By Alexander Kennedy
With the election just a couple weeks away, many people will be making their final decision on the candidates running for office this year. Whether you plan to vote Democrat, Republican or third party, it is important to pick candidates who will support our community colleges.
As someone who works and attends classes at SMCC, I want this school to be successful. There are, however, some key reasons why everyone should want our community colleges to be the best they can.
Even if you don’t need a degree to work in your field, most likely there is one that can increase your earning potential. Simply put, people who have some form of postsecondary education earn more money compared to those who don’t.
There is also a nationwide demand for more labor. The economy is doing well and businesses are hiring. New industries are starting to develop here in Maine, creating a demand for highly skilled labor.
Degree and certificate programs from a community college will help fill this demand at an affordable rate. Maine’s seven community colleges offer the lowest tuition in New England. The Portland Press Herald called the community colleges possibly the “best-kept secret” in higher education in Maine.
If you decide to pursue a bachelor’s degree or graduate program, our community colleges make it easy. Students are able to complete up to 35 credits of general-education requirements and transfer that block of credits, for full credit, to any school in the UMaine system. In fact, around 800 students per year transfer from a Maine community college to a UMaine school.
Enrollment has been decreasing at community colleges, and the people we elect this November will have an affect on this. The Maine Community College System’s funding and budget is approved by the state legislature and the governor. When making your decisions at the polls on Nov. 6, remember to choose candidates who will not only support our funding but help us find ways to increase enrollment.
Derek Langhauser, President of the Maine Community College System, believes there are many things our elected officials can do to help our community colleges.
I sat down with President Langhauser to discuss the challenges our colleges face and what solutions we can implement with the help of our state government.
President Langhauser stressed the importance of strong workforce development. We discussed developing more short-term skills programs for nontraditional students that don’t necessarily adhere to the semester model. This would enable working adults to take courses that increase their knowledge and the value of their labor. In Maine, we have 175,000 working adults with college credit but no degree. These skills programs would make it possible for many of them to complete their degrees.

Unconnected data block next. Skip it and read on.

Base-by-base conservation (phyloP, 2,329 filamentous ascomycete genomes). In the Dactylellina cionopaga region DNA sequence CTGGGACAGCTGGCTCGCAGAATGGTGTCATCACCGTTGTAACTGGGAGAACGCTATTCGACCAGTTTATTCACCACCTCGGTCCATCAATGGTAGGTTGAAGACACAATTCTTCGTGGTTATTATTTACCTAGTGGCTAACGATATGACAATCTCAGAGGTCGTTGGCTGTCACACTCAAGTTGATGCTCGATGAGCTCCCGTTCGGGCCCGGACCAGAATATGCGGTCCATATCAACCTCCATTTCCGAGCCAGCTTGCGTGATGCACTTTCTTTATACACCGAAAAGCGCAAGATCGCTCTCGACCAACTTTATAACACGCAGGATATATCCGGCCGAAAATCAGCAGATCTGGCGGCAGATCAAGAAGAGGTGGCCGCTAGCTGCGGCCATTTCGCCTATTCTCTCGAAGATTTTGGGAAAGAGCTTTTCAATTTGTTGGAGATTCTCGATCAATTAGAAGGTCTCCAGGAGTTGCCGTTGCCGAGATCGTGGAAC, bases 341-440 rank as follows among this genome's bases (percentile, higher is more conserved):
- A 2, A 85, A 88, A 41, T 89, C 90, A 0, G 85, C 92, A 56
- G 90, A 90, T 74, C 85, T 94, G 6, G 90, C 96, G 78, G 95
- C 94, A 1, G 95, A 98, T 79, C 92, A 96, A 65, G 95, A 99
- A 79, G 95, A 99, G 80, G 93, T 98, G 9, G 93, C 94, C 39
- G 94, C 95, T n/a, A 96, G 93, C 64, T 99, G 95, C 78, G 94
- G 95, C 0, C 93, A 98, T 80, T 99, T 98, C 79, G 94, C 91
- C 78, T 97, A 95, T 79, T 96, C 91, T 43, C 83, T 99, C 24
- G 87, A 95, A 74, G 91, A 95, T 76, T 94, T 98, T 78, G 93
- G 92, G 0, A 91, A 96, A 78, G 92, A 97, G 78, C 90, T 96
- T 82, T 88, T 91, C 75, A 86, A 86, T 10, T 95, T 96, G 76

President Langhauser and I also discussed improving the high school to college pipeline. Sixty-two percent of Maine high school students attend college right after graduation. This means 38 percent don’t. Improving career and technical education (CTE) programs at our high schools could lead to more students enrolling in college.
President Langhauser said all of this comes down to one question candidates should be asked: Are you willing to fund it?
He told me community colleges are typically not a partisan issue. Republicans love the return on investment they provide. They offer the lowest tuition around while producing students who are better prepared for the work force and helping them find their careers. Our community colleges fuel Maine businesses and help drive a good economy.
Democrats love community college because they provide a helping hand to our citizens regardless of social, economic or racial background. Community colleges are a government-provided opportunity that is proven to help people succeed.
When you go to vote on Nov. 6, please consider each candidate’s views on our community colleges and what they would do to help us achieve our goals.
President Langhauser hopes that the candidates we elect this year will agree with this statement he made when addressing the Maine state legislature on March 2, 2017:
“Our students come to us with the fewest of privileges. They don’t want a government service, and they don’t want just a job. They want a career, and they want to earn it for themselves.
Increasingly, they choose to come to us because our programs are local, affordable and they lead promptly to a defined career. They know that our colleges offer them the first, best, and — for many — only chance to stay in, and give back to, the communities where they live, the communities that you represent, the communities that define the very character of our state.
That is the meaning of our work: to provide the essential opportunity to better one’s life through the dignity and prosperity of gainful employment. That meaning runs to the bedrock of our economy. It runs to the vitality of our businesses, cities and towns. And it runs to the moral commitment that a thoughtful government makes to its aspiring people.”